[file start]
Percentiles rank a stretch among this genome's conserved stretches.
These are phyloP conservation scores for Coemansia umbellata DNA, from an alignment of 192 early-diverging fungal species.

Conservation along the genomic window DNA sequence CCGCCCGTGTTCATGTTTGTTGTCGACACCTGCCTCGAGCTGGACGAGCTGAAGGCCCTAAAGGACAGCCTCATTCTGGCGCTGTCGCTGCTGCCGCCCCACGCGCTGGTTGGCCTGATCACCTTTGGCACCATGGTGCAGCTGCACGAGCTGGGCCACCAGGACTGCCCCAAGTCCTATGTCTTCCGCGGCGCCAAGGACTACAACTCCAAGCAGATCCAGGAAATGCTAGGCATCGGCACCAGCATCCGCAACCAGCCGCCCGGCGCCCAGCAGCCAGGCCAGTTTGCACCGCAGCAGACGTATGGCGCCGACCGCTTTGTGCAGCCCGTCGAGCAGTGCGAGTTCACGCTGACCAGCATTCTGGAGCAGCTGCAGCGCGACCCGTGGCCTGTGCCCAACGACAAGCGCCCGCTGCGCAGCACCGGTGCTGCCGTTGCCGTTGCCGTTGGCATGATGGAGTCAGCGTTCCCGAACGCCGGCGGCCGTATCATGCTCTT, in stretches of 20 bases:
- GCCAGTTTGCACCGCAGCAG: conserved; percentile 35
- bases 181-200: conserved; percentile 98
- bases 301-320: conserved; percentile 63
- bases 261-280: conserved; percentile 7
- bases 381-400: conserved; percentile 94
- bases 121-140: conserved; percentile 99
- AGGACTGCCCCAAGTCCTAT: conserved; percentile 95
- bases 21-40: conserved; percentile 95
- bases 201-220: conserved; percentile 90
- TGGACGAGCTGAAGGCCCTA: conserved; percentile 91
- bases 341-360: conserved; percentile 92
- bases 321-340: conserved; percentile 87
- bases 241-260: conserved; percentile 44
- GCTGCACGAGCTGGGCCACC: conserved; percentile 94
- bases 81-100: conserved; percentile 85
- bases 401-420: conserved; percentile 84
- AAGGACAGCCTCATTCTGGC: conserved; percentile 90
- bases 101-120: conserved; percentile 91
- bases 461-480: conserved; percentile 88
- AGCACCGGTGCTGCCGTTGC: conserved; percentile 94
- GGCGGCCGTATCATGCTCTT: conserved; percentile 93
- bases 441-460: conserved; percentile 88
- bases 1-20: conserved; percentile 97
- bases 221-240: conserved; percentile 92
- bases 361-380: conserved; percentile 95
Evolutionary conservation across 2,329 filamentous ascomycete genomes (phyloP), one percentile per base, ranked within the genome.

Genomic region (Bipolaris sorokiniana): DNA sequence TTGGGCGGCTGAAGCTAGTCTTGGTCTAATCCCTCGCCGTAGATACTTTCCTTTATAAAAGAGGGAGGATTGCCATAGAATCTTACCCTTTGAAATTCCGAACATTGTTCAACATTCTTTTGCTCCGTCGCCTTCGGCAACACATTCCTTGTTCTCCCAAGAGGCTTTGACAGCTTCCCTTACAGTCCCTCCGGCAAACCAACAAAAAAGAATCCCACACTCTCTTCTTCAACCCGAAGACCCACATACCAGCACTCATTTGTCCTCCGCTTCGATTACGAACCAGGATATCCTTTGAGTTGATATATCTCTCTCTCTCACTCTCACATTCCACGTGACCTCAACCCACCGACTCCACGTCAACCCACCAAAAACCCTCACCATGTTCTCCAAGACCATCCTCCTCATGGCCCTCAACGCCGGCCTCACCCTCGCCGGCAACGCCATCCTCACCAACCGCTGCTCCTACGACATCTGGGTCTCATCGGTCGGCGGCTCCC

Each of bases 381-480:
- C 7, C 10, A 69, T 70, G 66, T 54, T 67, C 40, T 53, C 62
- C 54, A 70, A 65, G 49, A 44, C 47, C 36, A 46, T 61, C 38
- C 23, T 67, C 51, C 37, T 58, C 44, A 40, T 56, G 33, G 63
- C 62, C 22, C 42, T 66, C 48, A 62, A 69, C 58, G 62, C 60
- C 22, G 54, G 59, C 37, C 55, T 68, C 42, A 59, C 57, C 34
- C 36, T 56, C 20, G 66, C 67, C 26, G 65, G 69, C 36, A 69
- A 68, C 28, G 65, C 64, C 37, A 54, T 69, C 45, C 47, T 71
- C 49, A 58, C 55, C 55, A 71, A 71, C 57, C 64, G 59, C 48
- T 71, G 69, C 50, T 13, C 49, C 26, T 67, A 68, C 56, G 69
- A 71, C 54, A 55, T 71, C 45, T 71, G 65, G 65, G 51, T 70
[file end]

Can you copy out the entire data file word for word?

Percentiles rank a stretch among this genome's conserved stretches.
These are phyloP conservation scores for Coemansia umbellata DNA, from an alignment of 192 early-diverging fungal species.

Conservation along the genomic window DNA sequence CCGCCCGTGTTCATGTTTGTTGTCGACACCTGCCTCGAGCTGGACGAGCTGAAGGCCCTAAAGGACAGCCTCATTCTGGCGCTGTCGCTGCTGCCGCCCCACGCGCTGGTTGGCCTGATCACCTTTGGCACCATGGTGCAGCTGCACGAGCTGGGCCACCAGGACTGCCCCAAGTCCTATGTCTTCCGCGGCGCCAAGGACTACAACTCCAAGCAGATCCAGGAAATGCTAGGCATCGGCACCAGCATCCGCAACCAGCCGCCCGGCGCCCAGCAGCCAGGCCAGTTTGCACCGCAGCAGACGTATGGCGCCGACCGCTTTGTGCAGCCCGTCGAGCAGTGCGAGTTCACGCTGACCAGCATTCTGGAGCAGCTGCAGCGCGACCCGTGGCCTGTGCCCAACGACAAGCGCCCGCTGCGCAGCACCGGTGCTGCCGTTGCCGTTGCCGTTGGCATGATGGAGTCAGCGTTCCCGAACGCCGGCGGCCGTATCATGCTCTT, in stretches of 20 bases:
- GCCAGTTTGCACCGCAGCAG: conserved; percentile 35
- bases 181-200: conserved; percentile 98
- bases 301-320: conserved; percentile 63
- bases 261-280: conserved; percentile 7
- bases 381-400: conserved; percentile 94
- bases 121-140: conserved; percentile 99
- AGGACTGCCCCAAGTCCTAT: conserved; percentile 95
- bases 21-40: conserved; percentile 95
- bases 201-220: conserved; percentile 90
- TGGACGAGCTGAAGGCCCTA: conserved; percentile 91
- bases 341-360: conserved; percentile 92
- bases 321-340: conserved; percentile 87
- bases 241-260: conserved; percentile 44
- GCTGCACGAGCTGGGCCACC: conserved; percentile 94
- bases 81-100: conserved; percentile 85
- bases 401-420: conserved; percentile 84
- AAGGACAGCCTCATTCTGGC: conserved; percentile 90
- bases 101-120: conserved; percentile 91
- bases 461-480: conserved; percentile 88
- AGCACCGGTGCTGCCGTTGC: conserved; percentile 94
- GGCGGCCGTATCATGCTCTT: conserved; percentile 93
- bases 441-460: conserved; percentile 88
- bases 1-20: conserved; percentile 97
- bases 221-240: conserved; percentile 92
- bases 361-380: conserved; percentile 95
Evolutionary conservation across 2,329 filamentous ascomycete genomes (phyloP), one percentile per base, ranked within the genome.

Genomic region (Bipolaris sorokiniana): DNA sequence TTGGGCGGCTGAAGCTAGTCTTGGTCTAATCCCTCGCCGTAGATACTTTCCTTTATAAAAGAGGGAGGATTGCCATAGAATCTTACCCTTTGAAATTCCGAACATTGTTCAACATTCTTTTGCTCCGTCGCCTTCGGCAACACATTCCTTGTTCTCCCAAGAGGCTTTGACAGCTTCCCTTACAGTCCCTCCGGCAAACCAACAAAAAAGAATCCCACACTCTCTTCTTCAACCCGAAGACCCACATACCAGCACTCATTTGTCCTCCGCTTCGATTACGAACCAGGATATCCTTTGAGTTGATATATCTCTCTCTCTCACTCTCACATTCCACGTGACCTCAACCCACCGACTCCACGTCAACCCACCAAAAACCCTCACCATGTTCTCCAAGACCATCCTCCTCATGGCCCTCAACGCCGGCCTCACCCTCGCCGGCAACGCCATCCTCACCAACCGCTGCTCCTACGACATCTGGGTCTCATCGGTCGGCGGCTCCC

Each of bases 381-480:
- C 7, C 10, A 69, T 70, G 66, T 54, T 67, C 40, T 53, C 62
- C 54, A 70, A 65, G 49, A 44, C 47, C 36, A 46, T 61, C 38
- C 23, T 67, C 51, C 37, T 58, C 44, A 40, T 56, G 33, G 63
- C 62, C 22, C 42, T 66, C 48, A 62, A 69, C 58, G 62, C 60
- C 22, G 54, G 59, C 37, C 55, T 68, C 42, A 59, C 57, C 34
- C 36, T 56, C 20, G 66, C 67, C 26, G 65, G 69, C 36, A 69
- A 68, C 28, G 65, C 64, C 37, A 54, T 69, C 45, C 47, T 71
- C 49, A 58, C 55, C 55, A 71, A 71, C 57, C 64, G 59, C 48
- T 71, G 69, C 50, T 13, C 49, C 26, T 67, A 68, C 56, G 69
- A 71, C 54, A 55, T 71, C 45, T 71, G 65, G 65, G 51, T 70